Editorial: Focus on fight against homegrown terrorism

The Detroit News

Presumptive Republican presidential nominee Donald Trump has made foreign policy a focal point of his campaign. Though his proposals are often offensive and questionably constitutional, his persistence has focused the country on a much-needed conversation about enhancing our national defense.

More needs to be done to defeat threats at home and abroad, and the GOP’s policy proposals under House Speaker Paul Ryan’s “A Better Way” white papers are a good place to start.

First and foremost, the U.S. must beef up security within the our borders to keep Americans safe. That means getting better at stopping homegrown terrorism. Nothing underscores the importance of that more than the recent attack in Orlando.

Homegrown radicalization—Orlando terrorist Omar Mateen was a U.S. citizen, born in New York—is America’s newest and greatest threat. The Internet presents myriad ways for wannabe terrorists to find inspiration without ever leaving their living rooms.

“ISIS alone has been linked to more than 30 plots against the United States and has helped drive a sharp uptick in terror at home. Since 9/11, there have been around 150 homegrown jihadist plots in our country, with the majority occurring in just the past three years. Indeed, 2015 was the most active year on record for such terror cases and the deadliest since 2001. The vast majority involved aliens and naturalized citizens who were inspired, encouraged, or directed by groups like ISIS and al Qaeda,” the white papers report says.

It notes terrorists are moving “at the speed of broadband,” and law enforcement has been unable to keep up.

That’s true. That Mateen was originally on an FBI watch list, but later removed, shows there are major flaws in the intelligence gathering system which must be addressed either through removing red tape or rethinking our assessment strategies and ability to share information among agencies.

The GOP also rightly notes this is a war not just of bullets, but of ideas. The United States won’t win without working across all kinds of traditional and social media to counter radical, violent ideas. That’s not a call for Internet censorship, but rather for the government to work more closely with civic and religious groups in fighting terrorist propaganda.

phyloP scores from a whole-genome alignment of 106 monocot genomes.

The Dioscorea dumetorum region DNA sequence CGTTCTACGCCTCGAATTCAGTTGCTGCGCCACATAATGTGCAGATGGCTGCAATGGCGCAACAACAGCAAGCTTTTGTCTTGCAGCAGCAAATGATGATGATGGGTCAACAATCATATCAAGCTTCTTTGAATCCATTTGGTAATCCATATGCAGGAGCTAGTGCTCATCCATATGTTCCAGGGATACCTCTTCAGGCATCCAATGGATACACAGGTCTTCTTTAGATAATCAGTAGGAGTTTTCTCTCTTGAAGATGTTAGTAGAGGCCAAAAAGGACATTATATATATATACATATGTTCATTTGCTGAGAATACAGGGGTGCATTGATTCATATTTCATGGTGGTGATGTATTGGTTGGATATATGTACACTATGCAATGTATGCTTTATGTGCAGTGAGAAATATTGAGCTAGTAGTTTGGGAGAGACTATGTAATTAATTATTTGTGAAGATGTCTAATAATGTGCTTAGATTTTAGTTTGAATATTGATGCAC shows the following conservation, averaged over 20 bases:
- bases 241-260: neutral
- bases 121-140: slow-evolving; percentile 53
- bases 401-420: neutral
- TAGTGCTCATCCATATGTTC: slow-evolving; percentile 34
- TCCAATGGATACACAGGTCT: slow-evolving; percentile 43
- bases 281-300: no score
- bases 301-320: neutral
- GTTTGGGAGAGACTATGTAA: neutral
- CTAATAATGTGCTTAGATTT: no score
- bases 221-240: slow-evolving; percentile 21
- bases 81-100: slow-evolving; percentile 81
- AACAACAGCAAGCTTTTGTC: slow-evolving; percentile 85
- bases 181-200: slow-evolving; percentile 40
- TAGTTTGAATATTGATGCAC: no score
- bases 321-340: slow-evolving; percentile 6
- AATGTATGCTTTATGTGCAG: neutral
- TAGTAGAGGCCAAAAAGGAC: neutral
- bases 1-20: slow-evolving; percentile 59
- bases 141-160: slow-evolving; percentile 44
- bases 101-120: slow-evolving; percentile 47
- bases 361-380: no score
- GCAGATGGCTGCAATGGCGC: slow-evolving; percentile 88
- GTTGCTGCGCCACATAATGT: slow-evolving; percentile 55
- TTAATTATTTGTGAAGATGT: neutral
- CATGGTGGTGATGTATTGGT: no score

More effective anti-terrorism techniques at home must also be buffered by a stronger commitment to defeating terrorists and their ideology in their own countries. The Obama administration has been too lax in attempting to destroy hotbeds of terrorist activity, including strongholds in Syria and Iran.

That doesn’t necessarily mean more boots on the ground, but if the situation calls for it, our military strategy must be that we are willing to do what it takes to defeat the metastasizing threat of ISIS.

And beyond the Middle East, the United States must regain its presence worldwide. The void left in our absence has allowed other world powers like Russia, and even North Korea, to gain power. We need to restore alliances with critical nations like Israel, and deepen relationships with emerging world powers like India.

All these elements require strong, secure budgets for the military and law enforcement agencies that might be required to respond to local terror incidents. That’s where Congress is key, and their commitment to national security must be robust as well.

Whatever the outcome of the November election, the U.S. can no longer take chances with its foreign policy decisions, and the GOP has put forward a solid place to start.